Sign language club returns

Inclusion is top priority for Eichler


Roslyn (RJ) Wells

During the start of block three, sign language interpreter Kelsey Stearns, signs with hard of hearing student, junior Chase White about school.

Walking down the halls, especially during passing period can be very loud and overwhelming, but for others, it’s dead silent.

The school has eight deaf and hard of hearing students. To unify the hearing and hearing impaired, deaf and hard of hearing teacher Jane Eichler decided to bring back a club that has been missing for 12 years—Sign Language Club.

Eichler has gathered two of her interpreters, Kelsey Stearns and Lynette Jedlicka, along with four of her deaf students, senior Joshua Acosta Contreras, freshman Joann Aguilar Guillen, junior Melissa Majia and sophomore Leo Gomez to help with the new sign language club.

Multiple flyers were placed around the school, each with a QR code that gave students a chance to sign up for the club that plans to have meeting once a month in the cafeteria during advisement.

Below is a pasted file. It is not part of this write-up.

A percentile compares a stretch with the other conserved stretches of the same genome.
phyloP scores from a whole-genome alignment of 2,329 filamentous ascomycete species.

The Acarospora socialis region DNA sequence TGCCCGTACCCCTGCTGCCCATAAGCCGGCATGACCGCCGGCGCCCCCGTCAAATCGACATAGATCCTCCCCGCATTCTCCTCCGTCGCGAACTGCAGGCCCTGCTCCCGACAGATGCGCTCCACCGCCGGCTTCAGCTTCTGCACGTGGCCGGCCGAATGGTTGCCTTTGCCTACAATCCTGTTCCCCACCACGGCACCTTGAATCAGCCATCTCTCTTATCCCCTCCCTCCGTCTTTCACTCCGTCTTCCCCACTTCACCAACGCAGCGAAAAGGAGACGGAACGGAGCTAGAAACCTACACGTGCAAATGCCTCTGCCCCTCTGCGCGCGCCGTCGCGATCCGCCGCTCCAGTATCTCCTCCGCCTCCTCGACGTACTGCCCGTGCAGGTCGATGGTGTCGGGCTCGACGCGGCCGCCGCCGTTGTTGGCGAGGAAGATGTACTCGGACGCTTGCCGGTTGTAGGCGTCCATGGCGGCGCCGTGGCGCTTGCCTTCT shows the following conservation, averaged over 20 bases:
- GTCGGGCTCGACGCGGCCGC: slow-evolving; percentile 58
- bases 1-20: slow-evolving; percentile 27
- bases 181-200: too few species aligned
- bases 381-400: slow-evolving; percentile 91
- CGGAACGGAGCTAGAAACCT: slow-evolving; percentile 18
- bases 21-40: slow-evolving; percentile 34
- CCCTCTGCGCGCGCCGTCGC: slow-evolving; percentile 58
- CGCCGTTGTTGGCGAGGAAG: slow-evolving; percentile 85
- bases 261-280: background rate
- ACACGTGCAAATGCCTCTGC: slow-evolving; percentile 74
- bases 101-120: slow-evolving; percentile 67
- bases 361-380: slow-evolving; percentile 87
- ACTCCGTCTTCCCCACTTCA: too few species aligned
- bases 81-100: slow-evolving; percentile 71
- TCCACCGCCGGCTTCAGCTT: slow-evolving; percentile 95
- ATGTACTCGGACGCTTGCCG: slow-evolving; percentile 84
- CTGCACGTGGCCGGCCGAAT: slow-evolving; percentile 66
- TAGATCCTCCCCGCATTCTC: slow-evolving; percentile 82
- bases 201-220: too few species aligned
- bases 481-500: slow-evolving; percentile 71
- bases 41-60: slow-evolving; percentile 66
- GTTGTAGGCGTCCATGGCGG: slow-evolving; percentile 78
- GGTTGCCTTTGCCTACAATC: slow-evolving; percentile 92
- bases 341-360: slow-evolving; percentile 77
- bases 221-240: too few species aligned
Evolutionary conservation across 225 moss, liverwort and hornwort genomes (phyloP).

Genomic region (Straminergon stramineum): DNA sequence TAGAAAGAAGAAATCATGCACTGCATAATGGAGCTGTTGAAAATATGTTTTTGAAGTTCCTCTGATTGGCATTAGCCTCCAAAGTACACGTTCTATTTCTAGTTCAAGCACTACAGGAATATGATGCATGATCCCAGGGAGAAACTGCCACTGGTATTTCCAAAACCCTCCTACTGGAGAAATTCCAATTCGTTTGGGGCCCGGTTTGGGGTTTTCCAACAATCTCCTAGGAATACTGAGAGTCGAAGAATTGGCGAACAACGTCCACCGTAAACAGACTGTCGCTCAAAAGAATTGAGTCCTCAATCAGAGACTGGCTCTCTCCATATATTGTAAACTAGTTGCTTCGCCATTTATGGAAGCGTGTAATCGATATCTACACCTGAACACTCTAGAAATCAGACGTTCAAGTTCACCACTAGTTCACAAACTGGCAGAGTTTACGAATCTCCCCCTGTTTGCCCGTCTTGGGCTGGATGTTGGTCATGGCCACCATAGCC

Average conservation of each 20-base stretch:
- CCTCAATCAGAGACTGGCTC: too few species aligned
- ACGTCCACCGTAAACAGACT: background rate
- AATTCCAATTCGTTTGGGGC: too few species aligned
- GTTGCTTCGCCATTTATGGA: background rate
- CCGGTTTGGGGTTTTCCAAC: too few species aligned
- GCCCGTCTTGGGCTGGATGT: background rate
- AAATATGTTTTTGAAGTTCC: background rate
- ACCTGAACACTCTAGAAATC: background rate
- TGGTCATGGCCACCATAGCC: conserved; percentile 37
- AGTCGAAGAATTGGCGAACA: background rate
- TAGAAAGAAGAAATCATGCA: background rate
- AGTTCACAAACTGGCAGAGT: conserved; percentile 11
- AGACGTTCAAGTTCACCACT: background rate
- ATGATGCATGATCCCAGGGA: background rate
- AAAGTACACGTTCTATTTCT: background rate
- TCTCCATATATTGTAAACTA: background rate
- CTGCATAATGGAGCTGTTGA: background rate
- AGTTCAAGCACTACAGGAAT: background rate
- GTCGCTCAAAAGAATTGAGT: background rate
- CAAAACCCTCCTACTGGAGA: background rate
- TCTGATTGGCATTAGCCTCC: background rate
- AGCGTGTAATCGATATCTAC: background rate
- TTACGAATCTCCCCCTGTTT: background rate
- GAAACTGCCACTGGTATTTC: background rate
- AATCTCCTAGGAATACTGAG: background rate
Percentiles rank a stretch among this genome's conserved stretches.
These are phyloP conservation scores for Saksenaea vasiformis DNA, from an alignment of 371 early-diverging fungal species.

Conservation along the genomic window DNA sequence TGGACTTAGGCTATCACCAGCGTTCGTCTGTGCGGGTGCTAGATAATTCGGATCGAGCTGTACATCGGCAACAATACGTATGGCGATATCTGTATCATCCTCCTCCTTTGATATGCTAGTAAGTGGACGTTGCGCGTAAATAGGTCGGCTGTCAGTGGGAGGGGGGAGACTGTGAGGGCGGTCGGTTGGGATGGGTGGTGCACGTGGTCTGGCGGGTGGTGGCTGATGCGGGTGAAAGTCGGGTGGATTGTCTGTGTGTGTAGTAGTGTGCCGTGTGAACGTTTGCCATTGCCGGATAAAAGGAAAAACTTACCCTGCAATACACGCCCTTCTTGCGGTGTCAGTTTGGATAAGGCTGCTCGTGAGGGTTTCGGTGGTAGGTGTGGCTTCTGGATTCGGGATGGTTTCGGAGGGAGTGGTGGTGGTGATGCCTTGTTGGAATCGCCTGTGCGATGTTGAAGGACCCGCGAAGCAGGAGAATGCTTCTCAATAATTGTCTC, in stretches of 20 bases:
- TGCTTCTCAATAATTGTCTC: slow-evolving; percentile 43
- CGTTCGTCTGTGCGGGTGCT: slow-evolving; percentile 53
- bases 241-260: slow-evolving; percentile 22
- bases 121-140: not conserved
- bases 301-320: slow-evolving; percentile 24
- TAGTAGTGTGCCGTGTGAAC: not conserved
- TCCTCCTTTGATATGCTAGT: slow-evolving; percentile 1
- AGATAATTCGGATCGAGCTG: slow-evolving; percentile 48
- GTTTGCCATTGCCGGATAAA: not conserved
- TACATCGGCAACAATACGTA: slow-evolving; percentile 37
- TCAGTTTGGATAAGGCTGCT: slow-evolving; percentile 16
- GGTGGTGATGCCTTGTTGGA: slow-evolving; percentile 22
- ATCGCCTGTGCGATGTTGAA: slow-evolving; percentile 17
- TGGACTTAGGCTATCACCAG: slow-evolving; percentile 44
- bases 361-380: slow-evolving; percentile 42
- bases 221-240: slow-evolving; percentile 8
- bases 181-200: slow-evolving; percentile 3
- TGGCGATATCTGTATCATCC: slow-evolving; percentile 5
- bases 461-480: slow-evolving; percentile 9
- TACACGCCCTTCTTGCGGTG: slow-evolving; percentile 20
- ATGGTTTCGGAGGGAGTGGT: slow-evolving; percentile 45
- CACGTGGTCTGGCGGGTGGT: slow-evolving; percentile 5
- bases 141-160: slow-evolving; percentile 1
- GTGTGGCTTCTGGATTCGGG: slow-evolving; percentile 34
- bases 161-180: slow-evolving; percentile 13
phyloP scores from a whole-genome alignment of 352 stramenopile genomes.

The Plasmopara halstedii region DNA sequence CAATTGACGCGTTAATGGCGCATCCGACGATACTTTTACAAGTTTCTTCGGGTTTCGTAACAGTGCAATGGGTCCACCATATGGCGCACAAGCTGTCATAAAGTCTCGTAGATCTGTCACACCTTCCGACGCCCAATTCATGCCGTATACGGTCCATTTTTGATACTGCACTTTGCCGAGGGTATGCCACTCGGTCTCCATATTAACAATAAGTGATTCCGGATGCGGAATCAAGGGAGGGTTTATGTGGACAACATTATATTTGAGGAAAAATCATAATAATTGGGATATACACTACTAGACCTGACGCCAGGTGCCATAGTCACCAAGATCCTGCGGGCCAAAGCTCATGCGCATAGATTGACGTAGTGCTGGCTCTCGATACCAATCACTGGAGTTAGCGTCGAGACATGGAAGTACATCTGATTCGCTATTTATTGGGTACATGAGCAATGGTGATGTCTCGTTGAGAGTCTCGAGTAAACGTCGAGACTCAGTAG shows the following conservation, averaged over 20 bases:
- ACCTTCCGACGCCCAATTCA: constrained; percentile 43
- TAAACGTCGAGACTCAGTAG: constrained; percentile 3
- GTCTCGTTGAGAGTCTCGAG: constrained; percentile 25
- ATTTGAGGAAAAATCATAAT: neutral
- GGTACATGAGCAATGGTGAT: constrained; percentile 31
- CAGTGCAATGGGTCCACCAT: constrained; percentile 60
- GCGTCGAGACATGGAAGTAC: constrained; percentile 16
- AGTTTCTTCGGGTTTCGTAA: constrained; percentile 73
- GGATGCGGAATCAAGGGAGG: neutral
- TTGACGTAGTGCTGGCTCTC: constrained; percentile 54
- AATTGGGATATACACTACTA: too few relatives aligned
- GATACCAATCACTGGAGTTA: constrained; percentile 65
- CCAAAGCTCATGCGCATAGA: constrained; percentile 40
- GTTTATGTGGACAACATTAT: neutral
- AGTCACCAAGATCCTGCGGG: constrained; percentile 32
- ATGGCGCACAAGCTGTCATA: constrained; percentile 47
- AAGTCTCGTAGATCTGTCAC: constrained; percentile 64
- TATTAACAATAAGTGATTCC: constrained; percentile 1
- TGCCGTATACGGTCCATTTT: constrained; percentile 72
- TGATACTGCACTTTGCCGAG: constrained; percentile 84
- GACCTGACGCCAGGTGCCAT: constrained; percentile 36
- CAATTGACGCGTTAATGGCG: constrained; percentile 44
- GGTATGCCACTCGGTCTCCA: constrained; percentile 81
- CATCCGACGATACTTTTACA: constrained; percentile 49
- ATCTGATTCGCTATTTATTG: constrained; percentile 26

“There have been many clubs in the past, but it was way before my time,” Eichler said.

Eichler has been trying to start the club for the past year but has faced many issues in doing so, leading to the dismissal of the idea.

“Trying to do an after-school club proved to be kind of difficult because of transportation issues,” Eichler said.

This year she gave it another shot. Eichler has found multiple students, hearing and hard of hearing or deaf, who are excited to join the club. Freshman Teddy Dunning, a hearing student, is one of those students.

“I have a few deaf friends and I think it’d be nice to communicate with them,” Dunning said.

The club’s goal is to spread awareness of the deaf community and to teach students how to communicate with the deaf and hard of hearing. American Sign Language (ASL) is a common form of communication that is used throughout the country. According to the State of Rhode Island Commission on the Deaf and Hard of Hearing, about 500,000 people use ASL to communicate as their native language. Eleven of those people are Burke Bulldogs.

“I would say I would prefer both [speaking and signing] because I grew up with being able to talk and do sign,” Aguilar Guillen, who is hard of hearing said.

Eichler feels that making deaf and hard of hearing students feel included is important for the student.

“I think it’s important for it to be taught because these students do communicate in a different way, which sometimes leads them to feel a little bit isolated from their grade level peers,” Eichler said. “So, if more people could, you know, at the very least say hi or goodbye or my name is, that just makes them feel more included and more a part of the group.”